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Noncellulosomal cohesin- and dockerin-like modules in the three domains of life

Peer, Ayelet, Smith, Steven P., Bayer, Edward A., Lamed, Raphael, Borovok, Ilya
FEMS microbiology letters 2009 v.291 no.1 pp. 1-16
Archaea, bacteria, cellulolytic microorganisms, cellulosome, eukaryotic cells, genes, glycosides, hydrolases, proteins, proteome, sequence analysis, surveys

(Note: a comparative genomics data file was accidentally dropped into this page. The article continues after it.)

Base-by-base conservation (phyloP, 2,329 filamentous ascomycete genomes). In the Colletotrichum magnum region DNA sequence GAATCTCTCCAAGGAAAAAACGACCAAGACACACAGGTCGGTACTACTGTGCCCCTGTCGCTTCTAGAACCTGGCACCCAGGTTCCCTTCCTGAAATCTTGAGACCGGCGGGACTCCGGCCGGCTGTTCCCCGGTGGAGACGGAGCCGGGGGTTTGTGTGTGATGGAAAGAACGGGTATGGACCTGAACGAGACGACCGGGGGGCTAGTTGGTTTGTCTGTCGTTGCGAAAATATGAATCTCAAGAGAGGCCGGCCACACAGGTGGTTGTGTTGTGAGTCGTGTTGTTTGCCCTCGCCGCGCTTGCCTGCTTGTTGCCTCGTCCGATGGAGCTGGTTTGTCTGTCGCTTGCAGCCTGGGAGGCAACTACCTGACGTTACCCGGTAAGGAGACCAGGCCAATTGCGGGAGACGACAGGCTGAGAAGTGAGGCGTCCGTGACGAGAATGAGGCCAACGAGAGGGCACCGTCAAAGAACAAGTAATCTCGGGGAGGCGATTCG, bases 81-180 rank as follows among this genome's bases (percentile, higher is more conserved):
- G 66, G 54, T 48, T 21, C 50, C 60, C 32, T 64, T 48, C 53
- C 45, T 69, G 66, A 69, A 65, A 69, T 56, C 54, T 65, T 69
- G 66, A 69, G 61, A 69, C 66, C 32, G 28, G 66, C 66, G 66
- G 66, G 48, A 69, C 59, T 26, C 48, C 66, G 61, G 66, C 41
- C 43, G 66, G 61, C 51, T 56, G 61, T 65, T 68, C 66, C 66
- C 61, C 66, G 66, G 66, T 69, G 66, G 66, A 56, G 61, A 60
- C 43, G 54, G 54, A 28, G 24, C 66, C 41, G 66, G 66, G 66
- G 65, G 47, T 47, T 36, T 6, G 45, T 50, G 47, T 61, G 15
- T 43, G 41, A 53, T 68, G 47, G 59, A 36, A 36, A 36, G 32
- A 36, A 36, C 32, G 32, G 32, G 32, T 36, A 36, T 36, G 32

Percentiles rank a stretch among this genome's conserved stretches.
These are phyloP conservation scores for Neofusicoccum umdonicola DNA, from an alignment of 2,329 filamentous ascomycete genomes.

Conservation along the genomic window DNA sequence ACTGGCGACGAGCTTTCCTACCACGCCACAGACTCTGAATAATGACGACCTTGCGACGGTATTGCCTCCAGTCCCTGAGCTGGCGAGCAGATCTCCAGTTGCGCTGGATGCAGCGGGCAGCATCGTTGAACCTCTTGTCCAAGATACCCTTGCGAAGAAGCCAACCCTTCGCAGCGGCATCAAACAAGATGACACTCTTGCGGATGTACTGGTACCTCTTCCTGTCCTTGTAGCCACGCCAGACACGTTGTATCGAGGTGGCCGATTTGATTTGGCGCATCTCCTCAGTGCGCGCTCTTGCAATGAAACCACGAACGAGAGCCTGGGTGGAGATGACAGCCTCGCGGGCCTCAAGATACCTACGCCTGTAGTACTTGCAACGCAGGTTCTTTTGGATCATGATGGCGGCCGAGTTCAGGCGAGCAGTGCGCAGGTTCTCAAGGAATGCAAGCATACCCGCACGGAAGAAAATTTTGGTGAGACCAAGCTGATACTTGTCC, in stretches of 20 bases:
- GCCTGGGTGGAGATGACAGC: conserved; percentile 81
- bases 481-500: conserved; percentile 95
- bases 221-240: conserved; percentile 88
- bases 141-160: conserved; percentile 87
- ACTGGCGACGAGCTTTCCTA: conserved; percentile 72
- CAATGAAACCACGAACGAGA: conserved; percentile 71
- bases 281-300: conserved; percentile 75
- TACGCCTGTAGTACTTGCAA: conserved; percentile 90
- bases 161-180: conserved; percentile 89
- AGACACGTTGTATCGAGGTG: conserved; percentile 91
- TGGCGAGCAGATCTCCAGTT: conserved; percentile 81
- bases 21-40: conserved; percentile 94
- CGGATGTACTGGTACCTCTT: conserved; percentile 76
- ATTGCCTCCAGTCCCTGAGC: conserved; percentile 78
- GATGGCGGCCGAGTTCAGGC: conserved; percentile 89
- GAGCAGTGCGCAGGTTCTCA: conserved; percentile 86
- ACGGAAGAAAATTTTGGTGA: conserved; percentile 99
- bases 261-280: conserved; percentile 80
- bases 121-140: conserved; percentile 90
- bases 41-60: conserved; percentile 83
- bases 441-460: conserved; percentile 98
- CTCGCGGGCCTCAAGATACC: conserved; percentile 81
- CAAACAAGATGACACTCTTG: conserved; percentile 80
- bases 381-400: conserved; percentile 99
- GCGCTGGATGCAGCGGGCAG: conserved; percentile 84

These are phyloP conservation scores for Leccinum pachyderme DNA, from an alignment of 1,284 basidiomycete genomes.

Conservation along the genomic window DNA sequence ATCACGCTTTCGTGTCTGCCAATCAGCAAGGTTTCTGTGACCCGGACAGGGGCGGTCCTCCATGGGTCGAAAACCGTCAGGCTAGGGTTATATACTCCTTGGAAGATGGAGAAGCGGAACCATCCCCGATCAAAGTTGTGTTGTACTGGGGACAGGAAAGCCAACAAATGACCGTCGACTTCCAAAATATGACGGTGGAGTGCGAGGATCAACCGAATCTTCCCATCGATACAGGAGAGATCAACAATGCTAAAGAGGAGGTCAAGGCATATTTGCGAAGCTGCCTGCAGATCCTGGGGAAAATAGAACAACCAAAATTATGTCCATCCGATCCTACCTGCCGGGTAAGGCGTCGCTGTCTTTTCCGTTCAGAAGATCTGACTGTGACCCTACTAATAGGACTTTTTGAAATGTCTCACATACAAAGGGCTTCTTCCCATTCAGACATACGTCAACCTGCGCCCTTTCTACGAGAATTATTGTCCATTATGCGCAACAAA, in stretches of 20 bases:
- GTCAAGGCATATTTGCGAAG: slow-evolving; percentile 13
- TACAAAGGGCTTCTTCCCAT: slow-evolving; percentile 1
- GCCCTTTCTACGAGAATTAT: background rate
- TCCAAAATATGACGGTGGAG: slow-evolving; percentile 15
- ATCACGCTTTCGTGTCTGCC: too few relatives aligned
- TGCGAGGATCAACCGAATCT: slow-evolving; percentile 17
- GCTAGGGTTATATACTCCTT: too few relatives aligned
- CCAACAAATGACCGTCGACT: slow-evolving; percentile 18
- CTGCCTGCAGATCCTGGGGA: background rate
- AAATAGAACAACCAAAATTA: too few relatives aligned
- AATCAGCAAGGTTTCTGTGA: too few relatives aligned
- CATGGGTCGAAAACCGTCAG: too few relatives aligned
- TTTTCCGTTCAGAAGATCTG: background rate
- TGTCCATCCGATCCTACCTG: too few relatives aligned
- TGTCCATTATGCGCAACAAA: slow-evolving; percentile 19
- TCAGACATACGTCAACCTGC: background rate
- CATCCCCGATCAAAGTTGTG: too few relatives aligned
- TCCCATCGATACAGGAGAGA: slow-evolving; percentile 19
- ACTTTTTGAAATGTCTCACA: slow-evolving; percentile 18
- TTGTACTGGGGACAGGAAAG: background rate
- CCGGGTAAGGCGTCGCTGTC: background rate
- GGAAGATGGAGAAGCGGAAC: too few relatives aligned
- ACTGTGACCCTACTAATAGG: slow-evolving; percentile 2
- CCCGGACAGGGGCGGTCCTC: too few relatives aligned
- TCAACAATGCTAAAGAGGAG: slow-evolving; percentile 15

The high-affinity cohesin-dockerin interaction was originally discovered as modular components, which mediate the assembly of the various subunits of the multienzyme cellulosome complex that characterizes some cellulolytic bacteria. Until recently, the presence of cohesins and dockerins within a bacterial proteome was considered a definitive signature of a cellulosome-producing bacterium. Widespread genome sequencing has since revealed a wealth of putative cohesin- and dockerin-containing proteins in Bacteria, Archaea, and in primitive eukaryotes. The newly identified modules appear to serve diverse functions that are clearly distinct from the classical cellulosome archetype, and the vast majority of parent proteins are not predicted glycoside hydrolases. In most cases, only a few such genes have been identified in a given microorganism, which encode proteins containing but a single cohesin and/or dockerin. In some cases, one or the other module appears to be missing from a given species, and in other cases both modules occur within the same protein. This review provides a bioinformatics-based survey of the current status of cohesin- and dockerin-like sequences in species from the Bacteria, Archaea, and Eukarya. Surprisingly, many identified modules and their parent proteins are clearly unrelated to cellulosomes. The cellulosome paradigm may thus be the exception rather than the rule for bacterial, archaeal, and eukaryotic employment of cohesin and dockerin modules.